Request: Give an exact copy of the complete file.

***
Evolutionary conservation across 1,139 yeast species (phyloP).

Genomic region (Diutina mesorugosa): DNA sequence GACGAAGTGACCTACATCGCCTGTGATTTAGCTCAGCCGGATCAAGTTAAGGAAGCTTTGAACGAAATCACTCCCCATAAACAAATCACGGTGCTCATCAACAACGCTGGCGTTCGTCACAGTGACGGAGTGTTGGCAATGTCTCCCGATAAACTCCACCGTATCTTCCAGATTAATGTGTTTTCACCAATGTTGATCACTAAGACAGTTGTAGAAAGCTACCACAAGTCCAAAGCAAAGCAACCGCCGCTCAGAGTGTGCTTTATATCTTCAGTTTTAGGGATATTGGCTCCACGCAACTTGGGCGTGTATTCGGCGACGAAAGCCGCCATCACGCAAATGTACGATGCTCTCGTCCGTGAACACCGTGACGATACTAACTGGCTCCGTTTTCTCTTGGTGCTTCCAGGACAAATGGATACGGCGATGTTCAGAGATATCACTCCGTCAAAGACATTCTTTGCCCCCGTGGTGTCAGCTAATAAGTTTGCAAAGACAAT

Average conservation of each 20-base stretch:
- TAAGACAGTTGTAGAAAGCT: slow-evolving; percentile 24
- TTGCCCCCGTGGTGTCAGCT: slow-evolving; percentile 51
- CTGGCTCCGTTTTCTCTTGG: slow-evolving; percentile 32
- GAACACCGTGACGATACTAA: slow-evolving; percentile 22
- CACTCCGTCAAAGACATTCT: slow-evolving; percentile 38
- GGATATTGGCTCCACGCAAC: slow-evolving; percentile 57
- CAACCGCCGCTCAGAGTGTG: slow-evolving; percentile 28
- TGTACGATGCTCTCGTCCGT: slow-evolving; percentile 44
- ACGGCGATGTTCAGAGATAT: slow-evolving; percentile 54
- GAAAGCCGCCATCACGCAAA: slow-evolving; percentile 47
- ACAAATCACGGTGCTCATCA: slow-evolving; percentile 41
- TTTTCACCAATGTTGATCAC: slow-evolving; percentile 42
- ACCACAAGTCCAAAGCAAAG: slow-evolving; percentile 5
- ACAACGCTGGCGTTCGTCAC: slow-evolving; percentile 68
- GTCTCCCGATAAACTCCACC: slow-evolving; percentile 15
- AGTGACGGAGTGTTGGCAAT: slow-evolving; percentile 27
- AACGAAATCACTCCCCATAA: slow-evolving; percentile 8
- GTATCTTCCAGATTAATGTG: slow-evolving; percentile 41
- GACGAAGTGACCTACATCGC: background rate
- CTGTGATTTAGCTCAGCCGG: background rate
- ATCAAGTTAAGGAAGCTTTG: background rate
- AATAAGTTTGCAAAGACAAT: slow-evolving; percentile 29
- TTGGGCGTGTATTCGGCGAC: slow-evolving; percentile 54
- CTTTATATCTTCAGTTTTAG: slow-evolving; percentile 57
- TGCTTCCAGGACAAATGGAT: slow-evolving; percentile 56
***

Evolutionary conservation across 1,139 yeast species (phyloP).

Genomic region (Diutina mesorugosa): DNA sequence GACGAAGTGACCTACATCGCCTGTGATTTAGCTCAGCCGGATCAAGTTAAGGAAGCTTTGAACGAAATCACTCCCCATAAACAAATCACGGTGCTCATCAACAACGCTGGCGTTCGTCACAGTGACGGAGTGTTGGCAATGTCTCCCGATAAACTCCACCGTATCTTCCAGATTAATGTGTTTTCACCAATGTTGATCACTAAGACAGTTGTAGAAAGCTACCACAAGTCCAAAGCAAAGCAACCGCCGCTCAGAGTGTGCTTTATATCTTCAGTTTTAGGGATATTGGCTCCACGCAACTTGGGCGTGTATTCGGCGACGAAAGCCGCCATCACGCAAATGTACGATGCTCTCGTCCGTGAACACCGTGACGATACTAACTGGCTCCGTTTTCTCTTGGTGCTTCCAGGACAAATGGATACGGCGATGTTCAGAGATATCACTCCGTCAAAGACATTCTTTGCCCCCGTGGTGTCAGCTAATAAGTTTGCAAAGACAAT

Average conservation of each 20-base stretch:
- TAAGACAGTTGTAGAAAGCT: slow-evolving; percentile 24
- TTGCCCCCGTGGTGTCAGCT: slow-evolving; percentile 51
- CTGGCTCCGTTTTCTCTTGG: slow-evolving; percentile 32
- GAACACCGTGACGATACTAA: slow-evolving; percentile 22
- CACTCCGTCAAAGACATTCT: slow-evolving; percentile 38
- GGATATTGGCTCCACGCAAC: slow-evolving; percentile 57
- CAACCGCCGCTCAGAGTGTG: slow-evolving; percentile 28
- TGTACGATGCTCTCGTCCGT: slow-evolving; percentile 44
- ACGGCGATGTTCAGAGATAT: slow-evolving; percentile 54
- GAAAGCCGCCATCACGCAAA: slow-evolving; percentile 47
- ACAAATCACGGTGCTCATCA: slow-evolving; percentile 41
- TTTTCACCAATGTTGATCAC: slow-evolving; percentile 42
- ACCACAAGTCCAAAGCAAAG: slow-evolving; percentile 5
- ACAACGCTGGCGTTCGTCAC: slow-evolving; percentile 68
- GTCTCCCGATAAACTCCACC: slow-evolving; percentile 15
- AGTGACGGAGTGTTGGCAAT: slow-evolving; percentile 27
- AACGAAATCACTCCCCATAA: slow-evolving; percentile 8
- GTATCTTCCAGATTAATGTG: slow-evolving; percentile 41
- GACGAAGTGACCTACATCGC: background rate
- CTGTGATTTAGCTCAGCCGG: background rate
- ATCAAGTTAAGGAAGCTTTG: background rate
- AATAAGTTTGCAAAGACAAT: slow-evolving; percentile 29
- TTGGGCGTGTATTCGGCGAC: slow-evolving; percentile 54
- CTTTATATCTTCAGTTTTAG: slow-evolving; percentile 57
- TGCTTCCAGGACAAATGGAT: slow-evolving; percentile 56